Calls To Ban Tiktok In Kenya Prompt Debate Among MPs

Kenya bans Tiktok: New York City bans Tiktok: How to Make Money on TikTok:

A petition submitted to the Kenyan Parliament has ignited a debate over whether the popular social media app TikTok should be banned in the country due to concerns about its impact on cultural and religious values.

Bob Ndolo, Executive Officer of Bridget Connect Consultancy, presented the petition to the National Assembly on Tuesday, urging MPs to take decisive action to ban TikTok.

Ndolo argued that the app exposes young people to explicit sexual content and contributes to the erosion of societal norms.

Ndolo emphasized, “We kindly request your thoughts and prayers for our family during this difficult time.” He decried that while TikTok has gained significant popularity among Kenyan youth, the content being shared on the platform is inappropriate and promotes violence, explicit sexual content, hate speech, and offensive behaviors that undermine cultural and religious values.

Ndolo further highlighted the lack of regulation by the Communications Authority of Kenya, making it difficult to control the explicit content on TikTok.

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He warned that the addictive nature of the app could result in a decline in academic performance and contribute to mental health issues among young people.

Majority Leader Kimani Ichung’wa responded by acknowledging the petitioner’s concerns but suggested an outright ban might not be the best solution. He proposed, “The petitioner should come to seek on how to regulate the usage of the app, age group and content uploaded for a certain age to watch, outright banning would be killing careers of many young people who are earning a living through it.”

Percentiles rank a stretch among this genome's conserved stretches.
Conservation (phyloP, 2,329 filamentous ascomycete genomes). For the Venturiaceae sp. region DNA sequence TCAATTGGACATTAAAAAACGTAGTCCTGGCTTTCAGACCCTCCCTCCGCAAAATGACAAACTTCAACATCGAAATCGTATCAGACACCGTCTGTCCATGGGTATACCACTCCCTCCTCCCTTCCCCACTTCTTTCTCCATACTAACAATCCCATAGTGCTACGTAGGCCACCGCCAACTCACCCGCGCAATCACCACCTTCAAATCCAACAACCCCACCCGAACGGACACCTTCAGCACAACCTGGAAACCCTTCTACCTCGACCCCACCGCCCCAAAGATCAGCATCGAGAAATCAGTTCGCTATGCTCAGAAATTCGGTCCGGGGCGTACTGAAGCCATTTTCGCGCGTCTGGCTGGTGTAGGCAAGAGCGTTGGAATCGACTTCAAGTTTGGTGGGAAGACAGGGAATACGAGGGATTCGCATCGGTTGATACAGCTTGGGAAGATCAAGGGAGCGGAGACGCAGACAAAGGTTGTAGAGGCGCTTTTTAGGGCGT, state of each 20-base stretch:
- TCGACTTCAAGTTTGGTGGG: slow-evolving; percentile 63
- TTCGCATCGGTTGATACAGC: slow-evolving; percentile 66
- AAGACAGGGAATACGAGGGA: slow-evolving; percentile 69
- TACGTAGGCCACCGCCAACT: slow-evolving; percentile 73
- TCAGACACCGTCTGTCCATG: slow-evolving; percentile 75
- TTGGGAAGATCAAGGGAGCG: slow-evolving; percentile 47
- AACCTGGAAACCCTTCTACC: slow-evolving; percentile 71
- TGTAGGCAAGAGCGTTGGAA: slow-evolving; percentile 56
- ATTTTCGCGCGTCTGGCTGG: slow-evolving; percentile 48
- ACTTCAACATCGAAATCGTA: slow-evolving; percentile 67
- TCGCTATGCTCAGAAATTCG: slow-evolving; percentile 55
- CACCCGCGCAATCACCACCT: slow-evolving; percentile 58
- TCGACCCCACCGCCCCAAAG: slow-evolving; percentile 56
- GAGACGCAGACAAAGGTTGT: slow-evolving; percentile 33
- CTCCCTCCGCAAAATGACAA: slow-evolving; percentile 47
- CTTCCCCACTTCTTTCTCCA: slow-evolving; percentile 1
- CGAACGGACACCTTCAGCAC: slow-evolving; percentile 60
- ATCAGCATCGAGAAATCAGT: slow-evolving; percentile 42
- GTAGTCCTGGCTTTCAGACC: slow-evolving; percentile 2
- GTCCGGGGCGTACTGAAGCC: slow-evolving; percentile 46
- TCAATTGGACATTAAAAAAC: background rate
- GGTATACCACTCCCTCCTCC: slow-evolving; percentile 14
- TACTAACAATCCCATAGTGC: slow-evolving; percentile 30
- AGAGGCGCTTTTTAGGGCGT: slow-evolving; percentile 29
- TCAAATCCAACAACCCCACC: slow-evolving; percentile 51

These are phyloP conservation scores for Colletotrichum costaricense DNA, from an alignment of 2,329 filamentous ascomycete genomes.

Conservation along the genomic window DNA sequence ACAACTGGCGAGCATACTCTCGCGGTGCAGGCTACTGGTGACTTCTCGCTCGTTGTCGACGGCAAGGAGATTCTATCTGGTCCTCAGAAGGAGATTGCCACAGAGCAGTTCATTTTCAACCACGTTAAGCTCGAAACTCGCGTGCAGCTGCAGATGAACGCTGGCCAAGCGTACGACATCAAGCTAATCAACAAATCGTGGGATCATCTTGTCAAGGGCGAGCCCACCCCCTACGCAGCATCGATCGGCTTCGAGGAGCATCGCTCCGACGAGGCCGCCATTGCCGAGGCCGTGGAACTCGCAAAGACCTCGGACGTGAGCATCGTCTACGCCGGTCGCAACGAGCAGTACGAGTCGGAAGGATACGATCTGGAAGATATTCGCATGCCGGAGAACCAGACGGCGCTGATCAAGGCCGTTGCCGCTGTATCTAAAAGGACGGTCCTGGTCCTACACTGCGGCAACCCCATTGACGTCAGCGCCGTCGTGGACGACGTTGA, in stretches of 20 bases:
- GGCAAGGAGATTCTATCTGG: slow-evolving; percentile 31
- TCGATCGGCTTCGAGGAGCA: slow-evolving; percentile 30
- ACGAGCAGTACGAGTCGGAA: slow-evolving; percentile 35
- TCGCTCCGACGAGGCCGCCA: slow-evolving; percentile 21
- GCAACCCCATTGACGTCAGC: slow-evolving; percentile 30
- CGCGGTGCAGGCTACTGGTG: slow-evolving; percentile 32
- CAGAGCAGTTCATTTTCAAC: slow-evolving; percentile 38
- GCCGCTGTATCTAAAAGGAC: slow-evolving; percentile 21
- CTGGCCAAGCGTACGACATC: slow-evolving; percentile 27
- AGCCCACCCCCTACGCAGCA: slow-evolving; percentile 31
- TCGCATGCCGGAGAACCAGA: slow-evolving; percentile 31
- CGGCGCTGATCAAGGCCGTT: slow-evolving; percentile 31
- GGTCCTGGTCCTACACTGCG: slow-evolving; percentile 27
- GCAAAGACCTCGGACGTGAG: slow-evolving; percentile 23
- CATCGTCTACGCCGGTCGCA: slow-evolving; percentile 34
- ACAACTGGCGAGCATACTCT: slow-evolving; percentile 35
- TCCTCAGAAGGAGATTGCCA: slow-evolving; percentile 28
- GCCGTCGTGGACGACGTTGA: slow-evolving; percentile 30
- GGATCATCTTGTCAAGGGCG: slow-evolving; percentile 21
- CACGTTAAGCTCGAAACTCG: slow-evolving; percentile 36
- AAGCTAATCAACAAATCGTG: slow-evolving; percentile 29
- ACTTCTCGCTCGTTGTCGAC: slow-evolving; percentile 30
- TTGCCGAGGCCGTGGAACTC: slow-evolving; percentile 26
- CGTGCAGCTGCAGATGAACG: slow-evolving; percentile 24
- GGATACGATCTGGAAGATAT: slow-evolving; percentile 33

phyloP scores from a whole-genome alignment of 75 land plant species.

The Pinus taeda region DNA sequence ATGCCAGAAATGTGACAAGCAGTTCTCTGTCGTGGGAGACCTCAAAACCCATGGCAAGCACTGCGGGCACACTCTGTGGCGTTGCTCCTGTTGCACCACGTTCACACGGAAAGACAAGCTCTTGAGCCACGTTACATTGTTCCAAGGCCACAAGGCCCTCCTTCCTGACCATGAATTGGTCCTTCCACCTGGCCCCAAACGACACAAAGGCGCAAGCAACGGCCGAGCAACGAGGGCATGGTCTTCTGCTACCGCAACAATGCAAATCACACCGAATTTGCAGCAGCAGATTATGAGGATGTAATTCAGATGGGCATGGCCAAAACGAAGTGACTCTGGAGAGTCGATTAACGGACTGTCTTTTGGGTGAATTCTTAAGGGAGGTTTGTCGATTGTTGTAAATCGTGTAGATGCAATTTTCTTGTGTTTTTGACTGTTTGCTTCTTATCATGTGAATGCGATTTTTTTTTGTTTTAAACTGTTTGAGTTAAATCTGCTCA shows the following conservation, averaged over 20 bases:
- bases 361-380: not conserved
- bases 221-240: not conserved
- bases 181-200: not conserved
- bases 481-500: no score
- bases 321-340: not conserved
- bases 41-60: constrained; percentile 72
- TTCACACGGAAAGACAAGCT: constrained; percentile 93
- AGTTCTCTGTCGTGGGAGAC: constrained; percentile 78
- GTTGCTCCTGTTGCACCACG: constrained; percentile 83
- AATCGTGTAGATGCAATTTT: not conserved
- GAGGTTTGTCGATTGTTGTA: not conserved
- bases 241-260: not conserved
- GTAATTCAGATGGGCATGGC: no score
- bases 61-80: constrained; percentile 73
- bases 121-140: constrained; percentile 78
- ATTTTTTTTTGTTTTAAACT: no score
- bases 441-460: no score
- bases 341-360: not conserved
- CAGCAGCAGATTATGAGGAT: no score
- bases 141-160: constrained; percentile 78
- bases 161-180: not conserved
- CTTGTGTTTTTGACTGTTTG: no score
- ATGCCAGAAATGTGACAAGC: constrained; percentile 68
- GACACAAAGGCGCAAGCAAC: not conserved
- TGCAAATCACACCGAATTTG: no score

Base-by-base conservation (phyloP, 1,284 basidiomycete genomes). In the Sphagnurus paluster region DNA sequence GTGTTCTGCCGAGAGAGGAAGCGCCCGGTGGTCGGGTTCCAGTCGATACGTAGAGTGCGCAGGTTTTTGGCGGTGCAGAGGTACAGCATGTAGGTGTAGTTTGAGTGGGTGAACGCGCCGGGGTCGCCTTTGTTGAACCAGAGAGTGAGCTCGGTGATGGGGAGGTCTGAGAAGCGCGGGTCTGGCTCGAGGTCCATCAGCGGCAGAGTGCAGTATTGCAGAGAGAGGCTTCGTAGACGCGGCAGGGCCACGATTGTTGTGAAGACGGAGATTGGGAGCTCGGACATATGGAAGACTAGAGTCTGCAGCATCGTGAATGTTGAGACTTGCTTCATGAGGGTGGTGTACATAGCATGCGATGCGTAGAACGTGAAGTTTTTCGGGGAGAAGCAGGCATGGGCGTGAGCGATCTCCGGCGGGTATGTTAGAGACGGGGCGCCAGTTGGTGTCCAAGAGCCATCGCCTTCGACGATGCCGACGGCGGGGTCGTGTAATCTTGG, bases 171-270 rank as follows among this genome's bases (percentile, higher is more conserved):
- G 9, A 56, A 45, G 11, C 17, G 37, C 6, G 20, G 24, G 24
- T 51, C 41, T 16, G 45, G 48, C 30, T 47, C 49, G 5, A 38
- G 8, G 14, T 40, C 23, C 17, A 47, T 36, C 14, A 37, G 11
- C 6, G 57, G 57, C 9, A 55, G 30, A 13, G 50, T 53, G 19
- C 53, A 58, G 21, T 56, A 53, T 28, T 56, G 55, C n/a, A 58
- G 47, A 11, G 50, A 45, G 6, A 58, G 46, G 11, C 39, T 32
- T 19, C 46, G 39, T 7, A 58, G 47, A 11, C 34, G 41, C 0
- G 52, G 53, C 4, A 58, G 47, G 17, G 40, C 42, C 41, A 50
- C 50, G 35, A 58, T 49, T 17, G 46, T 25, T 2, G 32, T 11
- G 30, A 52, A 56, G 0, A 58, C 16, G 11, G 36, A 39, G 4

Kirinyaga Woman Representative Njeri Maina echoed this sentiment, emphasizing that a complete ban could exacerbate unemployment among young people. She advocated for regulating the content uploaded on TikTok instead.

Nominated MP Irene Mayaka argued that banning TikTok in Kenya might not address the core issues, as individuals can still access content from other countries using Virtual Private Network (VPN) tools. She urged parents to monitor their children’s online activities more closely.

Dagoretti South MP John Kiarie shifted the focus to individual responsibility, stating that TikTok itself is not to blame for content-related problems.

He asserted, “Parliament cannot go to the houses of individuals to switch off TikTok because the children are misusing it, it’s the parents and churches to teach the children about morality.”

Ndhiwa MP Martin Owino called for a balanced approach, noting that while parliament can’t legislate morality directly, it can create an environment for responsible usage.

He emphasized the need for careful consideration and proper control to protect children while allowing access to technology.

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Written by Andrew Walyaula

Multimedia Journalist

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